Bucs’ bounce-back bonanza; Johnson next?
“Our metrics showed him to be a good bounce-back candidate.”
Baseball GMs sure didn’t used to talk like that. But that’s Neal Huntington-speak. And the Pirates GM’s “gobbledygook” has certainly been borne out in selecting The Sporting News’ 2013 NL Comeback Player of the Year.
Have you heard? Francisco Liriano got the nod. But there’s more: Mark Melancon came in second; Marlon Byrd was third. And the voting was by an unimpeachable panel: Fellow Major Leaguers themselves.
How’s that for scoring in an area a medium-market team such as the Bucs depends on, isolating, acquiring and reviving players on the skids elsewhere?
Huntington also did it a year ago with A.J. Burnett.
And I’ve got a pretty good idea of who’s next on his bounce-back bill: Josh Johnson, another fireballer — the Pittsburgh brass loves “big arms” — who is a free agent off a miserable season.
The comparisons to Burnett and Liriano are unmistakeable: A proven track record, a flop in the American League, young enough to get it all back with proper coaching.
Johnson, who will be entering his age-30 season, led the NL with a 2.30 ERA only three years ago and was a two-time All-Star with the Marlins. He spent most of this season on the DL with triceps inflammation and a strained forearm — there’s an injury the Pirates (Wandy Rodriguez, Jason Grilli) know a lot about — and otherwise was 2-8 with a 6.20 ERA for the Blue Jays.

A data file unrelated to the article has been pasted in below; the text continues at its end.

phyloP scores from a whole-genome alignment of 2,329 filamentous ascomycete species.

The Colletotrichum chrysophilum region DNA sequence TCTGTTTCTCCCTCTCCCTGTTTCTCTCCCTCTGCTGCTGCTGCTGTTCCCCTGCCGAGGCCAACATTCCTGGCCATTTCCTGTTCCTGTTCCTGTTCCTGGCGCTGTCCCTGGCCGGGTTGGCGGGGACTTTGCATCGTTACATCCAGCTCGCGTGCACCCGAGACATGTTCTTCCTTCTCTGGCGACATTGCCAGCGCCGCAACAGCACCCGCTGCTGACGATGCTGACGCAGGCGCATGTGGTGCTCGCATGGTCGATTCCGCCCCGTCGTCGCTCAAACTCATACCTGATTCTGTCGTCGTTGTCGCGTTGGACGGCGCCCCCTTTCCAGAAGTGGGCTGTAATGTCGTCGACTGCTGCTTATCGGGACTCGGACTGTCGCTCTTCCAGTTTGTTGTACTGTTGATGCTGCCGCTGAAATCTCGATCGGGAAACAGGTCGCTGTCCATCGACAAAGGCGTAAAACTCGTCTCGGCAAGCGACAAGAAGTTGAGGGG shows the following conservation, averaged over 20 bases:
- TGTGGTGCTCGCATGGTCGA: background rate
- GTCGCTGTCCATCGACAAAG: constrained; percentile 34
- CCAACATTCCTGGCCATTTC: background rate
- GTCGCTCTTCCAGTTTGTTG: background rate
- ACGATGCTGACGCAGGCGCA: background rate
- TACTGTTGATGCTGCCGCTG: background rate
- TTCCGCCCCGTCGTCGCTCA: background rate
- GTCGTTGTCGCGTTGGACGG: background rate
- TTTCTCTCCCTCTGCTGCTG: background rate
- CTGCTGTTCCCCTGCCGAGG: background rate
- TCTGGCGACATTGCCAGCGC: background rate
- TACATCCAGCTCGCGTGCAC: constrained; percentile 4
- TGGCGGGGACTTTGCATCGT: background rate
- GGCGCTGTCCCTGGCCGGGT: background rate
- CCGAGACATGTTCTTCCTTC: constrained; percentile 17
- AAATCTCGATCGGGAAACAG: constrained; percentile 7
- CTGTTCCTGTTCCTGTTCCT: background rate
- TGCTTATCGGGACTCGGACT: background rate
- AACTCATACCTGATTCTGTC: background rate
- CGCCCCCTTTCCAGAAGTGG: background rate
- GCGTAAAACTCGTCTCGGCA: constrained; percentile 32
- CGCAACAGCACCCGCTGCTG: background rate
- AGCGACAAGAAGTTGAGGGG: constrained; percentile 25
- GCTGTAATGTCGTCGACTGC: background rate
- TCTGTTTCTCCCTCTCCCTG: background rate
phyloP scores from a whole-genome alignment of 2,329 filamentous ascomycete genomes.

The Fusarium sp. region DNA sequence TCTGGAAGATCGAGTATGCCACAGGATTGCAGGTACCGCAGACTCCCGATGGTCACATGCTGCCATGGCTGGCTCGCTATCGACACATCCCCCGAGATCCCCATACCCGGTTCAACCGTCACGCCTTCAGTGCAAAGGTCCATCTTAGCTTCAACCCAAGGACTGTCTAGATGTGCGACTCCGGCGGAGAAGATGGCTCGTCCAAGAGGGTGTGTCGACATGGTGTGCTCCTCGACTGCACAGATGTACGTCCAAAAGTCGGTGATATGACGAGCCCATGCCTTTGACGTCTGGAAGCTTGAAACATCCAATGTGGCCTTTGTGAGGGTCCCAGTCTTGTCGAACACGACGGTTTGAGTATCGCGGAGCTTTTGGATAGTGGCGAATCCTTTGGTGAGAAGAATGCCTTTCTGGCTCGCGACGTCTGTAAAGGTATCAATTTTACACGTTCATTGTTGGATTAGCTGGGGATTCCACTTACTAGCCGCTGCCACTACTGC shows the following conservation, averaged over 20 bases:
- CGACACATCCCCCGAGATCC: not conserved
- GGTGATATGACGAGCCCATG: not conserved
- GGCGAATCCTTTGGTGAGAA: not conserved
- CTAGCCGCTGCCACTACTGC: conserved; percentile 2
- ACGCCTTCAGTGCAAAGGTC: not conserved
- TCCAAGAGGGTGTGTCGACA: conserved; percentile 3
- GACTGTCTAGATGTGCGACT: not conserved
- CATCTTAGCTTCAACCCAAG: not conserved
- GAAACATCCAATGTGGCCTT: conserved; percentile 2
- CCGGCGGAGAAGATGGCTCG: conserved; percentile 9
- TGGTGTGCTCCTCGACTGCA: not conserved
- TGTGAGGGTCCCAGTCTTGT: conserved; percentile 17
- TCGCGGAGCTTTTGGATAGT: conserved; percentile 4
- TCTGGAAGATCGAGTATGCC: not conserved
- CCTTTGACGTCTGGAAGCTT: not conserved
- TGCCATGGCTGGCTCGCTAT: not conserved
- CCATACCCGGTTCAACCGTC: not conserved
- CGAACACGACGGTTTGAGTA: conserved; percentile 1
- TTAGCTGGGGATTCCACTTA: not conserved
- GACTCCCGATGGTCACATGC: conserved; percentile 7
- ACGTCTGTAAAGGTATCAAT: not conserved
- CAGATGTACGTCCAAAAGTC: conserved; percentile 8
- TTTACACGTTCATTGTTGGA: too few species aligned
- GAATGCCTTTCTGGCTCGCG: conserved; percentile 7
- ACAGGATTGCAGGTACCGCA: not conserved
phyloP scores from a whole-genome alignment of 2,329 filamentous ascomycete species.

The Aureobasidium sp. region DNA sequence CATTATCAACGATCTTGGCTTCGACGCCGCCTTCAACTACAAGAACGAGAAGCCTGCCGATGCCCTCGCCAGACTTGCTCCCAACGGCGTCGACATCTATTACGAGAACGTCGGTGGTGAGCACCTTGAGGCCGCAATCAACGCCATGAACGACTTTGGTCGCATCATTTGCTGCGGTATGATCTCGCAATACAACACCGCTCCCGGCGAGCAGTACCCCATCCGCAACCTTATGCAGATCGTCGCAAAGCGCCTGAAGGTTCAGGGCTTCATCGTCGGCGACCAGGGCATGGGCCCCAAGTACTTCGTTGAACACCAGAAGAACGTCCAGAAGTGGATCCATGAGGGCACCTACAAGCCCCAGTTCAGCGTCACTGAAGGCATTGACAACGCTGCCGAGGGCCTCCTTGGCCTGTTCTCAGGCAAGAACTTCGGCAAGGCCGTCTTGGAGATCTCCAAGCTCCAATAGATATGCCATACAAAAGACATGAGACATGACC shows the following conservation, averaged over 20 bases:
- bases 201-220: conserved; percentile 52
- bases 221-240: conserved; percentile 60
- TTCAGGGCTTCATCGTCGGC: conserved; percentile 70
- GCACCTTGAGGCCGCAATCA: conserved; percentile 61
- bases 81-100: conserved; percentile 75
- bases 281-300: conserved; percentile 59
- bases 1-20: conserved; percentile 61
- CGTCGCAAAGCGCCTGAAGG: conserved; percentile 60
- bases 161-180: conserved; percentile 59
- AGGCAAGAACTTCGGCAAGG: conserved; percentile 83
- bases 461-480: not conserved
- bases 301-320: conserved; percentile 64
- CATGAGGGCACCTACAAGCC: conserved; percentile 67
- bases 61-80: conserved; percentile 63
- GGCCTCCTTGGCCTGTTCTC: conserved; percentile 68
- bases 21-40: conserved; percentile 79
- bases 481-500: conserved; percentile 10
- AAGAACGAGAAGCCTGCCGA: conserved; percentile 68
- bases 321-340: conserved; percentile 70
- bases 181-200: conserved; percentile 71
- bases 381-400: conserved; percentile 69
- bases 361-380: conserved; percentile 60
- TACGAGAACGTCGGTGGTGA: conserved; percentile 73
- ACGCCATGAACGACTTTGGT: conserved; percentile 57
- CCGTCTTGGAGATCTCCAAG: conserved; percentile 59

6.20 … where have I seen that before? Oh, yes …. that was Melancon’s ERA with the 2012 Red Sox.
Before Huntington can get serious about Johnson or anyone else, he needs to clear up Burnett’s situation: Does he intend to continue his career and, if so, in Pittsburgh?
If A.J. returns, the Bucs do not figure to be in the market for pitching, given the depth of a rotation that returns Gerrit Cole, Jeff Locke, Charlie Morton, Liriano, and likely Rodriguez, with Jameson Taillon on the horizon.
Without Burnett, Huntington will look for a veteran fall-back such as Johnson, a low-risk, high-reward candidate. The GM seems to know a little about the type.